Picking Winners and Losers: Why Donald Trump is different than the political class

With Donald Trump’s capitalist antics infusing great optimism and wealth into America’s economy—particularly with the recent Tweet in favor of L.L. Bean—there are great concerns that the new administration is picking winners and losers. And those concerns are ridiculous.  There is absolutely nothing wrong with a president feeling optimistic about companies and if an endorsement by Trump gives a company millions in further revenue, that is a good and healthy thing.  For way too long our economy has been restricted by a lack of enthusiasm from the political class and even being victimized by radical anti-capitalist Democrats looking for a shakedown from those who are successful.  When America was conceived, such stupidity was impossible to calculate, so our Constitution didn’t address the role that a president might play in the role of public relations on a national level.  So pandering politicians have made it a practice to sell access to the Executive Branch from lobbyists—where donors give money to a White House dinner so that they can gain the ability to shake hands with the president and get their picture taken with them—and if they gave enough money—they might even gain their ear.

Politics has been a dirty business from the very beginning because the trend from the days of finding money to pay for an army to stand against Britain in 1776 has been to pay for access to the higher levels of office to leverage success against failure. And the system has been ridiculous—and corrupt the entire time.  The whole thing climaxed with Barack Obama who was the final straw in political theater leading to a capitalist loving Donald Trump to take over politics and change it forever.

Everyone knew from the beginning that Donald Trump was an optimistic person by nature, and he loves making money. Americans who voted for him wanted a cheerleader for capitalism who would infuse his natural optimism into the United States economy.  And that’s what we’ve found in Trump before he was sworn in as President of the United States. He is an optimistic person who has brought Ford, Chrysler, Carrier and many others back in the American dialogue and he isn’t afraid of speaking of his opinion in their favor.  And the impact has carried the Dow Jones to the doorstep of 20,000 and the flow of money back into America in ways that wasn’t even conceivable before.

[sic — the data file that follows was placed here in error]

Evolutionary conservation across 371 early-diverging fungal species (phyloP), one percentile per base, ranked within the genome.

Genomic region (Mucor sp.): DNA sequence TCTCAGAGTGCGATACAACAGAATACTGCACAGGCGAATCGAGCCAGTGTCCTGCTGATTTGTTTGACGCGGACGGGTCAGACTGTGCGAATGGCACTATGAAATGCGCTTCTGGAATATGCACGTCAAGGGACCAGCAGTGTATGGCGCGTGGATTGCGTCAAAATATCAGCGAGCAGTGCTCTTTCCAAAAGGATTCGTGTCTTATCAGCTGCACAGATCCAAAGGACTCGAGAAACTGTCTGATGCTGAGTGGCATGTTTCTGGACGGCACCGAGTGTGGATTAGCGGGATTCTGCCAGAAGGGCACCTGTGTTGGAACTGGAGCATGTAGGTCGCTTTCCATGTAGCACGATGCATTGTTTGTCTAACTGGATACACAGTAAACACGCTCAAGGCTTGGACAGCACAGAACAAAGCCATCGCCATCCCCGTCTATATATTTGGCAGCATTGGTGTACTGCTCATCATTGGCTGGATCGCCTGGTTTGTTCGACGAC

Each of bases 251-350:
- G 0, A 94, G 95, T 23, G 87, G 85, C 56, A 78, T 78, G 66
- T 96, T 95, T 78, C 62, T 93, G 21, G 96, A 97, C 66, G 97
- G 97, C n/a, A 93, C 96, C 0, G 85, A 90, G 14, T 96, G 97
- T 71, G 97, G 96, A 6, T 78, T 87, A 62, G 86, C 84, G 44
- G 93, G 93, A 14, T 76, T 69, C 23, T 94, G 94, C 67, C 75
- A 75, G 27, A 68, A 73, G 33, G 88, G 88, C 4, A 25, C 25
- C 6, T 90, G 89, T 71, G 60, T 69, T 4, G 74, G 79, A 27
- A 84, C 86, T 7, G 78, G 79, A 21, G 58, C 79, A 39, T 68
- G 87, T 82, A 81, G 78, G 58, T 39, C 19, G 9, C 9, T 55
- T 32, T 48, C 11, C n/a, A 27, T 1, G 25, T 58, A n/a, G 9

When I first started this blog site—about 7 years ago now—many smart people I knew thought it appropriate to tell me that the American economy had changed forever and that I needed to get on board with those changes. Their contention was that the American economy was to become a service economy as the manufacturing jobs were gone forever.  This surprised me because I assumed these people were smart—and I would contend that there was no way for America to survive as a service economy.  So we’d argue, and in some cases wouldn’t speak to each other any more in a friendly way—even to this very day.

Meanwhile, I stuck to my manufacturing roots because I always knew that it was in making things that was the backbone of the red white and blue strips on the American Flag, so I never accepted the preaching that has gone on for the last twenty to thirty years advocating a move in America from manufacturing to a service based economy. I raised my kids against what they learned in public school and during my long levy fights in southern Ohio I went against the grain of the progressive trends—that manufacturing was out in America and all the future jobs would be some variation of the “Geek Squad” at Best Buy.